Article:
Me: [thinking I’m standing here having just got off a bike, surely you could judge?] “Not sure, the web site said S/M based on my height but… I have short legs and more normal arms so reach is more a factor”
S: “Well, all the geometry is on the Avanti web site, I’d suggest you compare that to your current bike, decide the size, then we can see if we can get the one you want.”
Me: [thinking this is rather odd, bike fit is one huge advantage a physical store has over the web. If I do all the measure and selection why not just buy a bike on-line and forget about the store?] “Um, ok”
So I got on the faithful old Triplo and cycled home.
At this point I was rather mystified…
I really thought if someone cycled to your bike shop on an old (but obviously well maintained) bike, walked in and said I am seriously interested in buying a particular bike, I’ve researched and discounted the opposition, I probably want (if it fits) to spend a couple of grand it would generate some real interest in getting a sale?
One last try…
Avanti Shop 3 was not on my route so I emailed them a day later.
Me: “I’m interested in the AR 2, the website says SM/MD is probably the right size, do you have one in stock I could try”
S3: replied by email 8 minutes later: “No, but we have a ex-demo AR C1 in stock that size. It has similar spec componentry to the AR 2 but is a higher spec carbon frame version. We can offer you a [very attractive] deal on that if interested.
Me: “Yes, very interested”
They were happy to hold it until I could get over there the following Saturday but a work meeting nearby (booked weeks ago, honest!) meant I got there on Thursday. The first ride was pretty brief, just a lap of the carpark wearing long trousers tucked into socks and dress shoes! It was enough to know the fit was right and decide I wanted it.
So that’s how I am the happy owner of a not new Avanti AR C1. It has a carbon frame (other spec all but identical to the AR 2) but the price was so close to the alloy AR 2 it didn’t really matter. I had to drive across town, versus a store near home or work, but having someone show real interest made that no real hassle.
Although I had accepted that the VERY YELLOW AR 2 would be ok this one is a rather elegant natural carbon black with red accents. It had a few cosmetic scratches (heel strikes on the rear chain stays) but they are easily sorted. At least I’ll never have that awful new bike first scratch drama to go through!
First (real) Ride
I picked up some accessories and spent Sunday morning fitting them. A flash (for me) Cateye computer with cadence, slim black Bontrager bottle cages and small black Leznye Road Drive pump (because the silver one off my Triplo would just look wrong!). I touched up the scratches and swapped my favourite (but far from exotic) BBB saddle and Keywin pedals over from the Triplo.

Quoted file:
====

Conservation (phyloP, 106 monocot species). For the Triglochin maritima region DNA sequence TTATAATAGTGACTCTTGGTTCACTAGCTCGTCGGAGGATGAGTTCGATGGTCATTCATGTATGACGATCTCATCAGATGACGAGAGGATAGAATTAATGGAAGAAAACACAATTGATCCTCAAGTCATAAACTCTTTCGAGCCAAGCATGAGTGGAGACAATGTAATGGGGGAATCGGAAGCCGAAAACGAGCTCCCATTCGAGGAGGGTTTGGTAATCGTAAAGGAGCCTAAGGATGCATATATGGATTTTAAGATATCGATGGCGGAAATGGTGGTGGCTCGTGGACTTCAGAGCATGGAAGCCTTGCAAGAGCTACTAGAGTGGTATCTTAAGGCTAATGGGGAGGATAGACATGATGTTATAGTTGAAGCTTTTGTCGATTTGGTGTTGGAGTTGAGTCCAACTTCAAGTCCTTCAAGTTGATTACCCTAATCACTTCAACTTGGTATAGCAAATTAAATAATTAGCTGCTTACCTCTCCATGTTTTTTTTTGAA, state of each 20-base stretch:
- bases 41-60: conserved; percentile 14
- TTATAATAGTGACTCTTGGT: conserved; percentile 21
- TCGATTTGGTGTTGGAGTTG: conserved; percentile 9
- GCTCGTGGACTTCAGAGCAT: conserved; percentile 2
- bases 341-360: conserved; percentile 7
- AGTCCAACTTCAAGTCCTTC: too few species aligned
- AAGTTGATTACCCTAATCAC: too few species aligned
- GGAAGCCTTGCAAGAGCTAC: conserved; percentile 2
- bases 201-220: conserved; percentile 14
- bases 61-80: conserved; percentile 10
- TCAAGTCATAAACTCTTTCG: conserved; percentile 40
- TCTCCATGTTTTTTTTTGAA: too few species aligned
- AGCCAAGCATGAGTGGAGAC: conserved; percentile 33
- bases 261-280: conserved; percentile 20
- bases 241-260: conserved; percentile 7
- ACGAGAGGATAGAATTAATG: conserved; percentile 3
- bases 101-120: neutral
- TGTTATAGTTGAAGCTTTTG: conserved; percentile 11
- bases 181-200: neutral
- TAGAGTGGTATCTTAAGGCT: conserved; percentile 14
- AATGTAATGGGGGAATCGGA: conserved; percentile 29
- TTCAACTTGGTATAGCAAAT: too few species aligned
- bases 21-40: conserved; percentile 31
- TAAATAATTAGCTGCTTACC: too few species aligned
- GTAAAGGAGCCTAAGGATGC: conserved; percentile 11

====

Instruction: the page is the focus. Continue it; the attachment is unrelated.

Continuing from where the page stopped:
An impulse purchase, in a web sale a few months back, bike work stand makes this sort of tuning much more pleasant! The entry hall isn’t a permanent location, just had better light than the garage on a gloomy day, but made a nice workshop!
My first ride had quite a few stops adjusting the saddle location & height. It was a local route with some road, concrete bike path (Henderson Park), a bit of gravel shared path (Te Atatu, seen in photos below) and even a few hundred metres of soft wet grass as I shortcut from the bike path back to Te Atatu road.
Overall I’m really happy. The 22 (11x2) speed gears are close to what I’m used to in terms of spread but swapping between two (rather than three) front cogs makes managing shifts a bit simpler. The ride is the real difference; 32c tyres and carbon frame mean much less vibration on rough surfaces or those timber bike path sections with alloy traction strips.
I did a few practice ‘emergency stops” from 40-50km/h and the brakes are amazing. Two fingers can stand the thing on its nose. To get the best of the brakes/traction you have to slide back off the saddle, mountain bike style, to prevent a front wheel stand!
Overall it rolls much like a decent road bike, feels nice and stiff when you crank it up, is responsive in the turns but has much more grip, stopping power and softer ride than a pure racer. The only change I might make is a shorter reach stem, as I did on the Triplo all those years ago, but will give it more time to be sure. Now I just have to think of a name for it…
So, what about the local bike shop?
I really do wonder about the plight of the neighbourhood bike shop. Between the internet and major retailers I know they have an incredibly tough time. But the last week or so has made me wonder, do some really want the business at all?
The impression I got is they only want to sell the bike they have in stock, if it is not right for you they are not really interested. I wonder if that is driven by tight margins or limited supplier stock to call on?
It is rather ironic that I ended up buying a bike off the floor because two other stores didn’t stock the bike I wanted or seem very interested in getting it. In the end, they did me a favour…
(full spec below in extended post)